Can’t donate a million dollars? Well, how about donating a cup of coffee?
Editor’s note: One of our regular contributors has been felled by flu this week, so we’re re-running a popular “Shrink Rap” column from earlier this year. Always time for random acts of kindness!
I have a “welcome” sign on the gate that leads to my wellness center, WellNest. I purchased it at the Sunday Market about five years ago from two artists, an aunt and niece, who make one-of-a-kind, very creative signs from found objects. Mine has always received lots of compliments.
Well, after five years of being battered by the weather, it seriously needed repair. So I tracked down one of the artists, Nicole, at their shop, Tangerina’s, and asked if she’d make the repairs, which I knew would be quite extensive.
A couple of weeks later when my sign was ready, Nicole called and I went in to pick it up. I was thrilled to find that she had done a complete overhaul, beautifully used the colors I requested, and managed to save most of the found objects that give the sign its charm.
When I asked how much I owed her, she refused to take any money. I was taken aback and we went around about this for a few minutes, until I acquiesced and said that in gratitude for her kindness I’d tell more folks about her. So, Nicole, I’m gladly keeping my word.
As you’ve read over the years, I’m a big believer in paying kindness forward. What a beautiful energy it involves, and who doesn’t enjoy a sweet surprise to lift the spirit or lighten the load? Studies show that a minimum of three people benefit from random acts of kindness: the person doing the act, the recipient of the act, and anyone witnessing the act.
Perhaps it’s the truest measure of our heart and humanity when we help others compassionately, with no regard for payback. Payback comes simply in the form of feeling good.
Periodically I’ve put out a call to hear about your random acts of kindness. As I revisited some of your wonderful stories, I was warmly affected by the generosity some people live by. I thought you might be, too, so here are a few of my favorites. Drop me a note and tell me about your random acts, and we’ll keep the “good stuff” going!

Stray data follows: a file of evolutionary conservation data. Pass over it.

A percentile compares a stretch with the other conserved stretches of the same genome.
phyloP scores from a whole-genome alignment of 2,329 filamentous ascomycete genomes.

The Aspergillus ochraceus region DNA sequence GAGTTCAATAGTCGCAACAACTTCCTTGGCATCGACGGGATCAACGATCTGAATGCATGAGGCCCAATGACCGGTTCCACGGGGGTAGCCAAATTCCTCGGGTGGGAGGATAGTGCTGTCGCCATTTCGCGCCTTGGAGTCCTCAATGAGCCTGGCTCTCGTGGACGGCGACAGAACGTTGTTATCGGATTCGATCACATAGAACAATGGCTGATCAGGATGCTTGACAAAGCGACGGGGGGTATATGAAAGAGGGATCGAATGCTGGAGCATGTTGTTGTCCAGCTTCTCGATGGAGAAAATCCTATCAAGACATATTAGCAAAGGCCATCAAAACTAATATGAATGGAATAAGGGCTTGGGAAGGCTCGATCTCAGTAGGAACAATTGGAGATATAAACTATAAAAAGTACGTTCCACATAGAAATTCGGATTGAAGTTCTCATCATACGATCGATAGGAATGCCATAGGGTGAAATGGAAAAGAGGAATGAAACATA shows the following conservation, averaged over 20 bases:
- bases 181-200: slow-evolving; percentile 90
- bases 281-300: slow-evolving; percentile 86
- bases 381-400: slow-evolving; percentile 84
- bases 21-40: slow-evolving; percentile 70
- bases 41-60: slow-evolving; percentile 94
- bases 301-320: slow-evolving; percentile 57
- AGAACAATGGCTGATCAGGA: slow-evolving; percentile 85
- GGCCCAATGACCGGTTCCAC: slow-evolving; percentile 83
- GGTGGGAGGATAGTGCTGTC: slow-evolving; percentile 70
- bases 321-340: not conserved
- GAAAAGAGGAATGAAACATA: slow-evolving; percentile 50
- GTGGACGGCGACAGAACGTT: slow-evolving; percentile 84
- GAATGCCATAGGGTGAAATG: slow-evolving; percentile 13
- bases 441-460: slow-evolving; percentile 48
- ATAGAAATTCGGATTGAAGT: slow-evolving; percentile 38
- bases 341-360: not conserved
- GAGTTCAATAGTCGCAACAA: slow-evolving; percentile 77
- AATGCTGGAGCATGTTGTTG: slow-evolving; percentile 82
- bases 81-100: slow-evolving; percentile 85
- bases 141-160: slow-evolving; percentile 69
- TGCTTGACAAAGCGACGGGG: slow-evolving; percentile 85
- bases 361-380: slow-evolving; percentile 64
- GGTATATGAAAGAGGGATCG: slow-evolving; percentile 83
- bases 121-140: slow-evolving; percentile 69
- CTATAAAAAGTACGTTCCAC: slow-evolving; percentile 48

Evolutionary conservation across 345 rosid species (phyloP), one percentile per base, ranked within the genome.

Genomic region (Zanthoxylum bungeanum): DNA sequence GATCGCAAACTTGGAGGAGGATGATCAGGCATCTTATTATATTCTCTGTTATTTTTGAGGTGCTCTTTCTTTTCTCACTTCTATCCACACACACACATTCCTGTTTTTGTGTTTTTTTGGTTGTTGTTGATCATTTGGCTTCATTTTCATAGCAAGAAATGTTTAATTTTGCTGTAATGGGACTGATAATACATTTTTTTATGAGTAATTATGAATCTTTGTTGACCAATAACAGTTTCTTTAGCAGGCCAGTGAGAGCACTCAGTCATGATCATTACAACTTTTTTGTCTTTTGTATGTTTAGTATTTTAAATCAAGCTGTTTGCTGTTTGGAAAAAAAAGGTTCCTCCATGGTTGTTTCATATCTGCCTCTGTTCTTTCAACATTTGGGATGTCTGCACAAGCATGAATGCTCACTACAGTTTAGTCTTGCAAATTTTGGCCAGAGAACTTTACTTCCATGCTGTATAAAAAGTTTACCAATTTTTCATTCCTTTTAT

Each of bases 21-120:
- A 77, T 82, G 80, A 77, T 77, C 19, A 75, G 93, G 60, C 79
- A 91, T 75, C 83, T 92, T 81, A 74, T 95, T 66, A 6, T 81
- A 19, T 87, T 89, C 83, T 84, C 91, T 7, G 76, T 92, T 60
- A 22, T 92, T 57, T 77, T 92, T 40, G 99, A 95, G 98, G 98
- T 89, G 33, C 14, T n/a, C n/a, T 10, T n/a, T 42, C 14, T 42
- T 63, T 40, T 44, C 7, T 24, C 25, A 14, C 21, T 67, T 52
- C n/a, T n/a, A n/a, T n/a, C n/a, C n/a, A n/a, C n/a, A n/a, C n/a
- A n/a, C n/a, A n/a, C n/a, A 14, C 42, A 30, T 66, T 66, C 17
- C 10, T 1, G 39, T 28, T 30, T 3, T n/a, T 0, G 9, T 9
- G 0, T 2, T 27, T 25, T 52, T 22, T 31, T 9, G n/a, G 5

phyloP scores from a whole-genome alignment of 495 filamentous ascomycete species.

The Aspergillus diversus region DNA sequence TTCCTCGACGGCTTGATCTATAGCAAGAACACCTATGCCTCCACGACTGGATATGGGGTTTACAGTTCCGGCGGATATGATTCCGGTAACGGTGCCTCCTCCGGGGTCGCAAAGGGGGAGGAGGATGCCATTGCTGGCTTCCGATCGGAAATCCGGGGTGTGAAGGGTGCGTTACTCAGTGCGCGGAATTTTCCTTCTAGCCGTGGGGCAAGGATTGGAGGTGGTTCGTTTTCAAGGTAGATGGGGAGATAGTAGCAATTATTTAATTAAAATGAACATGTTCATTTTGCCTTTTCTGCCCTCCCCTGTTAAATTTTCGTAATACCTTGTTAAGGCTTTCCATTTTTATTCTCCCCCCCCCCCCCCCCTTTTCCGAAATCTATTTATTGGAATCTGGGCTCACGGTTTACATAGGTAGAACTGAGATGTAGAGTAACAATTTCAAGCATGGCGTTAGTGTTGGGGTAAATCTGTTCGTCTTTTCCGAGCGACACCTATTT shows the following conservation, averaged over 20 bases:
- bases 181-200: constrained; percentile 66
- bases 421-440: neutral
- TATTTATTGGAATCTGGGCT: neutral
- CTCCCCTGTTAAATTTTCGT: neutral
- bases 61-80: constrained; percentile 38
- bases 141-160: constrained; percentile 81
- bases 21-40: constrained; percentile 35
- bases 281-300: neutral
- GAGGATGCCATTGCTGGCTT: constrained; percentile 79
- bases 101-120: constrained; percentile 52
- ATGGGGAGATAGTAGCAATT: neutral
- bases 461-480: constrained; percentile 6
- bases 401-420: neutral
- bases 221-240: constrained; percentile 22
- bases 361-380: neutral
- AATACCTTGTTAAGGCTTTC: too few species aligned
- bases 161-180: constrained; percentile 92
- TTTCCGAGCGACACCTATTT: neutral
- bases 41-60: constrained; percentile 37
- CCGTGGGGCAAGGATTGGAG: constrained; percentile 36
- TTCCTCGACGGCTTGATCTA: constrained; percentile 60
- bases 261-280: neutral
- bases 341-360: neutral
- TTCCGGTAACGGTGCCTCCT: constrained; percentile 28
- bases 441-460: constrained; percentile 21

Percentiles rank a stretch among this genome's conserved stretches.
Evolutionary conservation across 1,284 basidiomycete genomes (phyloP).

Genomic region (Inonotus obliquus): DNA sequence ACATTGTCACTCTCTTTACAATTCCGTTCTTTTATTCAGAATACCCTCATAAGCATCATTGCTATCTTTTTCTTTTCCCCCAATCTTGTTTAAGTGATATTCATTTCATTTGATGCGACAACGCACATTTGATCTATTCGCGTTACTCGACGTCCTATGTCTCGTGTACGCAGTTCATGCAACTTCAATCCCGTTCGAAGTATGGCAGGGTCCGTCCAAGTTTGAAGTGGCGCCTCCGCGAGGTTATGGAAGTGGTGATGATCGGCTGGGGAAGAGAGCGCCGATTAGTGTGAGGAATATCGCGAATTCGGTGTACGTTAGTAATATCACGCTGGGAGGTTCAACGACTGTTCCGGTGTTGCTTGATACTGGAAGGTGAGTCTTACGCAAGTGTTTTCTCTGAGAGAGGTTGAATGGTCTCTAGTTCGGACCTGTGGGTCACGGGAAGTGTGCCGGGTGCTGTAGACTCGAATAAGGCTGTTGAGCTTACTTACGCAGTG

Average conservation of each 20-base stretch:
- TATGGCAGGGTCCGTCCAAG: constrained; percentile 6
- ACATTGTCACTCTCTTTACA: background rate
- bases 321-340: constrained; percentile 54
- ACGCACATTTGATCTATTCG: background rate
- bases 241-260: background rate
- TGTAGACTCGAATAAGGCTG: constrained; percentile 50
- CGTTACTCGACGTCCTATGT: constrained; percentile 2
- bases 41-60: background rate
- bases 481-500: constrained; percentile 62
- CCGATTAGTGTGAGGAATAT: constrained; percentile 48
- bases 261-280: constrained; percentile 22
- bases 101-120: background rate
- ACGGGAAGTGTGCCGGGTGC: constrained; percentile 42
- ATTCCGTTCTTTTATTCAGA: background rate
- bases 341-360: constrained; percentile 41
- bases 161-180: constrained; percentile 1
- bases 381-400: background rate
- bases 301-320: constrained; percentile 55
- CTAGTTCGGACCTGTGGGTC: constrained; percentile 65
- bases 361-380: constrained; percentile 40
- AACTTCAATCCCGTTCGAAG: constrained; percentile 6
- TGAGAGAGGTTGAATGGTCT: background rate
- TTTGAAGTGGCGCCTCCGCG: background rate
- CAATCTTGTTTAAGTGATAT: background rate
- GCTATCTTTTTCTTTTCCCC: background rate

1. When I go out dining, I always pay attention to my server. I look for something nice to say about them to the restaurant manager before I leave. Many times we are quick to complain but slow to compliment. (Julie, North Chatt)
2. Once or twice a year I buy new clothes—jackets, shoes, gloves, shirts, whatever. I make a point to donate the item it’s replacing. For example, if I buy a winter jacket and already have one, then I take the jacket I already own and bring it to a shelter. This idea can be applied to items throughout the house. (Martha, Chattanooga)
3. When my partner and I lived in Los Angeles, we would host dinner for the homeless on the day before Christmas. You never knew who would come or how many—on any given year we had 20 to 80 people. I would go around to thrift stores and purchase clothing and get food from the food pantry for them to take away with them. You don’t usually find out what happens after. However, one couple who came to these dinners every year eventually got off the streets, found good jobs and a good home, and years later they came back to let us know what had evolved from that simple act of “breaking bread.” And on that visit they brought bags of clothing and food for us to hand out. (Dan and Bill, Boston)
4. I have a garden and have had one for many years. I always plant more than I need and leave bags of veggies on neighbors’ steps in my neighborhood. (anonymous)
5. While in the military stationed outside of Seattle, I’d accumulated a bunch of old sweatshirts and decided to cut them up to make blankets. I eventually got two of my fellow G.I.s to do the same, then more and more people joined in. By winter we had enough blankets to go to the nursing home and find out from the staff which residents had no family. We’d leave our blankets gift-wrapped under the tree in the lobby with those residents’ names on them. Last year I taught my kids to continue the tradition. (Terry, Atlanta)
6. My friend and I were at a zoo on a hot day and she was walking around with an iced coffee. One of the employees commented on how good the iced coffee looked. So my friend went around the corner, bought an iced coffee for the employee, and tracked her down to give it to her. Later that week I did something similar (with a cup of tea) for the grumpiest person in my office. That person paid it forward the next day with coffee for the UPS man. We’ve started something good here! (Betty, Los Angeles)
Until next time: “The smallest act of kindness is worth more than the grandest intention.
— Oscar Wilde